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Posted 04/19/06

WQA opposes EPA’s new affordability assessment proposal

"It would render the original maximum contaminant levels (MCL) useless."

Lower-income areas, and those served by small water systems, could receive drinking water with chemicals at triple the current maximum contaminant levels (MCL), if a US Environmental Protection Agency proposal goes forward.

The Water Quality Association (WQA) strongly opposes the suggested revisions, stating it would create a dual standard and render the original maximum contaminant levels (MCL) useless. The association further blasts the proposal for what it calls “discriminatory health protection.”

WQA submitted comments to the Agency on April 19, and encourages WQA members to submit comments on how the proposed changes may affect their companies and water treatment services.

The EPA requests comment on proposed major revisions to their national affordability methodology for small drinking water systems, and whether an affordable variance technology protects public health. The proposal and request for comment was published in the March 2, 2006, Federal Register. Comments are due May 1, 2006.

Lowering the affordability threshold
Under the Safe Water Drinking Act (SDWA) as amended in 1996, states may grant variances to small drinking water systems for drinking water standards that the EPA determines are unaffordable. A small system variance enables a system to use treatment technology that achieves maximum removal of a contaminant that is both affordable and protective of public health, but does not remove the contaminant to the degree specified by the drinking water regulation.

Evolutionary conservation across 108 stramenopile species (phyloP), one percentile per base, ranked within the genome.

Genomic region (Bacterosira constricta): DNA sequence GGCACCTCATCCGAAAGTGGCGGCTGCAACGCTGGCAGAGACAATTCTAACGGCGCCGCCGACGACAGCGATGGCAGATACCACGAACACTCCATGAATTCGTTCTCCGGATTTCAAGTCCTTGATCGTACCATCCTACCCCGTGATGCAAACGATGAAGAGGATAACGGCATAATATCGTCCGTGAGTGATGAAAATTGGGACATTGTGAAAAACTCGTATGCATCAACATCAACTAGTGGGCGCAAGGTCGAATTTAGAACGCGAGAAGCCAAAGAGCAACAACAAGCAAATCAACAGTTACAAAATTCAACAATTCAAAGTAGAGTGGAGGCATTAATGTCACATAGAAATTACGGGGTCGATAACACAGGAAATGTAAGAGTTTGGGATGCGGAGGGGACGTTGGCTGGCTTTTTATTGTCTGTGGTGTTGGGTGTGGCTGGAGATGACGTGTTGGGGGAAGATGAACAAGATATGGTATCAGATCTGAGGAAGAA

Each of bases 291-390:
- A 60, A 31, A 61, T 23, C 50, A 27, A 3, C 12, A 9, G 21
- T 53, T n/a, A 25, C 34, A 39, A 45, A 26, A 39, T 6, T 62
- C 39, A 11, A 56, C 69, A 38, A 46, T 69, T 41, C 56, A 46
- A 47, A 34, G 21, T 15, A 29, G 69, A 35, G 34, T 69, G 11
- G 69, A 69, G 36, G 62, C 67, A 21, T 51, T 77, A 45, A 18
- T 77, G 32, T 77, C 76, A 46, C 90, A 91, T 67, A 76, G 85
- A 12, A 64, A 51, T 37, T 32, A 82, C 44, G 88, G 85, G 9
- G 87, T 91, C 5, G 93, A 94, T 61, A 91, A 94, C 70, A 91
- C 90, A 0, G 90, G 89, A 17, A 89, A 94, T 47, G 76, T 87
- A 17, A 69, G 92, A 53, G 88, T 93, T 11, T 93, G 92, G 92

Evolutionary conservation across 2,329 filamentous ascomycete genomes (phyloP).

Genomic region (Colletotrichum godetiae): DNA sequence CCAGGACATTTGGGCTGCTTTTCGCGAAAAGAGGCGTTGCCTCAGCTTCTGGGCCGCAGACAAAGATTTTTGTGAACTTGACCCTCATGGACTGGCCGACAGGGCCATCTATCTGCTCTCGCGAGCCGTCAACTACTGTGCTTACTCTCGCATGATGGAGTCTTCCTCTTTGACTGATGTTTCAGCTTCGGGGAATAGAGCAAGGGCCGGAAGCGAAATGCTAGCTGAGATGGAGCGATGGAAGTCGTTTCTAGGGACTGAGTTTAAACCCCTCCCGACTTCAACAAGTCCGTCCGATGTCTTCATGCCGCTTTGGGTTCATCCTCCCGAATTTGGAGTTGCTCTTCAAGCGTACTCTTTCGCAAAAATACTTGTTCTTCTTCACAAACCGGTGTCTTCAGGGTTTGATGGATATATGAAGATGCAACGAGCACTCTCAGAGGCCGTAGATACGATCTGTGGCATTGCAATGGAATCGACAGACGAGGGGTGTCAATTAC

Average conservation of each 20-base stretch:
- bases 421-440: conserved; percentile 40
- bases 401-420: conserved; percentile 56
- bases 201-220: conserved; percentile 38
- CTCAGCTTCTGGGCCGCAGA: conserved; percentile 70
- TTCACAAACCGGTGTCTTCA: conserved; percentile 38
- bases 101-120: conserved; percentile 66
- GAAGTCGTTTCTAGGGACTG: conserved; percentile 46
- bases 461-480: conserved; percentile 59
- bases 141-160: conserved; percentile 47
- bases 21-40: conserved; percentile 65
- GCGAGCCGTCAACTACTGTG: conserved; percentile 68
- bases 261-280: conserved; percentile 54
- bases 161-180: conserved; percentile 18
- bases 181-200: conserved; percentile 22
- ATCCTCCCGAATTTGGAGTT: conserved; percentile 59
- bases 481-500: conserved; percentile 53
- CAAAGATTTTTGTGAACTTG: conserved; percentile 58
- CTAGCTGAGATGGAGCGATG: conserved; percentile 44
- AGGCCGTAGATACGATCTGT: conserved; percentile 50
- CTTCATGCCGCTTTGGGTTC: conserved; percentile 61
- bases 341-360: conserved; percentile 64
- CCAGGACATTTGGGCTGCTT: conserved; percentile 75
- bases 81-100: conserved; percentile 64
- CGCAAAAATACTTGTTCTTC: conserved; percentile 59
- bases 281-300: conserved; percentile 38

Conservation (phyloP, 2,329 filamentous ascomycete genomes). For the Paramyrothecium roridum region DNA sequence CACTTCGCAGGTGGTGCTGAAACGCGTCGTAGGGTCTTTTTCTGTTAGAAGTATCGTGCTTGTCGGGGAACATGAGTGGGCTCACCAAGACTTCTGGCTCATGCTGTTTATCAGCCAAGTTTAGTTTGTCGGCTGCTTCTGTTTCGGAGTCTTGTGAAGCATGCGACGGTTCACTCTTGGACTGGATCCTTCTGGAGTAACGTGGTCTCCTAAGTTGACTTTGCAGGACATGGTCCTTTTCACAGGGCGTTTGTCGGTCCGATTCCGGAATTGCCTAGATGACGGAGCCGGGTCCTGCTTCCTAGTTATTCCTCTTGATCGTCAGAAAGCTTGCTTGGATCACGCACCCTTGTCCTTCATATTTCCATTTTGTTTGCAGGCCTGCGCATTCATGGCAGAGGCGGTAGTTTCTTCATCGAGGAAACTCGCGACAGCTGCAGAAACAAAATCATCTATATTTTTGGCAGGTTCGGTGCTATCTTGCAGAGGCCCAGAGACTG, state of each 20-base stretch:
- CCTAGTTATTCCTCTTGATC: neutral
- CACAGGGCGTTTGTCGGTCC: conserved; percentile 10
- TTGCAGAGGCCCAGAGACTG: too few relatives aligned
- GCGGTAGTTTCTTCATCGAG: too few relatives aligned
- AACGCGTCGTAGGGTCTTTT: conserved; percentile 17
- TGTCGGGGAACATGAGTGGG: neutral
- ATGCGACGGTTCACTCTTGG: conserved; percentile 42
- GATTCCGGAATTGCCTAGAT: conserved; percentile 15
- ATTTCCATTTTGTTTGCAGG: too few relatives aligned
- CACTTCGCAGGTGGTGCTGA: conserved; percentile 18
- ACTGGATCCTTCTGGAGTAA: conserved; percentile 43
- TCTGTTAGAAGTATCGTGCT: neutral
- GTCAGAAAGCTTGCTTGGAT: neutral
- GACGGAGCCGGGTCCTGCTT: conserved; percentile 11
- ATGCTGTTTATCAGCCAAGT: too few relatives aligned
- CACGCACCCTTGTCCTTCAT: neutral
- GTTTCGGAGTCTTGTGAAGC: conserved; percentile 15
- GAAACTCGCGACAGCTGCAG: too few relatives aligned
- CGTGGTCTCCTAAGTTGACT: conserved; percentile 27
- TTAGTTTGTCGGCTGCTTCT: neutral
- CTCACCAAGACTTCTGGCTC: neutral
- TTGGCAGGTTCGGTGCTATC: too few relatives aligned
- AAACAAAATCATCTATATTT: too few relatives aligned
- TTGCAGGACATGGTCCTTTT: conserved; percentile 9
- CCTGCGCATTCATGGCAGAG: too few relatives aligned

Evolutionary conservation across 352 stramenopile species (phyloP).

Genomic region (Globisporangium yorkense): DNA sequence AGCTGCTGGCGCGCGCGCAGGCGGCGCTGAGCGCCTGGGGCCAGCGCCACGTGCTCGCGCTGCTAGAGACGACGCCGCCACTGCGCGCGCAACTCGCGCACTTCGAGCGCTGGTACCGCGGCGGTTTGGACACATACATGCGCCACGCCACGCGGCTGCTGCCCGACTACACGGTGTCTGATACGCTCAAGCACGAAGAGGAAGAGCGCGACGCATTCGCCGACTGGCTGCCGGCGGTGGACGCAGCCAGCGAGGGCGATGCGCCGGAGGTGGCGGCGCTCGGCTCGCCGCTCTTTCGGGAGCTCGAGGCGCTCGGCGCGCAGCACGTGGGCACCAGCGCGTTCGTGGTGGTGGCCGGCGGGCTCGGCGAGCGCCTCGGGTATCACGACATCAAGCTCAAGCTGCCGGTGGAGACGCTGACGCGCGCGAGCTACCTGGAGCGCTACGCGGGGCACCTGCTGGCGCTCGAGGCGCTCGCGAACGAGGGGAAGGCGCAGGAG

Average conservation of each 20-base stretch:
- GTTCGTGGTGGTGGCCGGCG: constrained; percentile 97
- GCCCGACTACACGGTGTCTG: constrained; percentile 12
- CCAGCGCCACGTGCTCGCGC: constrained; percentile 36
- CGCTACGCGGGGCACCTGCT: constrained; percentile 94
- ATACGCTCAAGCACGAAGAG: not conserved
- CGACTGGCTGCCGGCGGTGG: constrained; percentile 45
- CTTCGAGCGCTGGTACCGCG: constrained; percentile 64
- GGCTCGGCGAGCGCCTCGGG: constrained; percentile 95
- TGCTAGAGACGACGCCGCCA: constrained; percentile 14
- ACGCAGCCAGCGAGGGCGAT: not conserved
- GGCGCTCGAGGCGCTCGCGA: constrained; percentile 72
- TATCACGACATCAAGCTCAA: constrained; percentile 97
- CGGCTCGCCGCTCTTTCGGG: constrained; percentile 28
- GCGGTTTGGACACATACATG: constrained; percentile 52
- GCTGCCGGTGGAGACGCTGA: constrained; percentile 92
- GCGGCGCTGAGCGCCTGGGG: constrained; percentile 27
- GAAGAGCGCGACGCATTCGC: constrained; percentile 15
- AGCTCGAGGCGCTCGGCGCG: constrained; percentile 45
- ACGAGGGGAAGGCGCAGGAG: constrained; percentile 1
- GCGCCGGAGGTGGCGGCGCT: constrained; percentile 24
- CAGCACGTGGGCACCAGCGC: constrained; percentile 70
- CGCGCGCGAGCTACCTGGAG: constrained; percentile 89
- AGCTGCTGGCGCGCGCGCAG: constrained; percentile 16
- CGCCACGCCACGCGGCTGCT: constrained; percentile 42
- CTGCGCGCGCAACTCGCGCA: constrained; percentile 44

Currently, the EPA determines affordability by comparing the current cost of water, plus the estimated cost of additional treatment for compliance with a new standard, to an affordability threshold of about $1,000 per household per year (calculated by taking 2.5 percent of the median household income among small systems).

Since the small system variance provisions were enacted in 1996, the EPA has found all new drinking water regulations to be affordable, and therefore, states have not had the right to grant variances. However, some stakeholders have argued that the current criteria are too stringent, and they fail to recognize situations in which small systems may deem a regulation unaffordable.

The proposal would lower the median household income (MHI) threshold — the maximum cost that is affordable to customers served by small systems — from 2.5 percent (approximately $1,000) to one of three alternatives for which EPA seeks comment:

  • 0.75 percent MHI (approximately $310-$330)
  • 0.50 percent MHI (approximately $200-$220)
  • 0.25 percent MHI (approximately $100 to $110)

Proposed variances would allow three times the MCL
The SDWA limits variance technologies to those that are determined to be protective of public health, however, the rule doesn’t specify how to make the determination. In the new proposal, the EPA requests comment on whether it should find variance technology sufficiently protective of public health “if the concentration of the target contaminant after treatment by the variance technology is no more than three times the MCL. The EPA would view this three times level as a general guideline which might be modified for a specific contaminant if unusual factors associated with the contaminant or the EPA’s risk assessment suggested that an alternate level, whether higher or lower, was appropriate.”

WQA says the revisions would “irreparably undercut the integrity of the MCLs”
The EPA cannot allow three times the maximum contaminant level a

   

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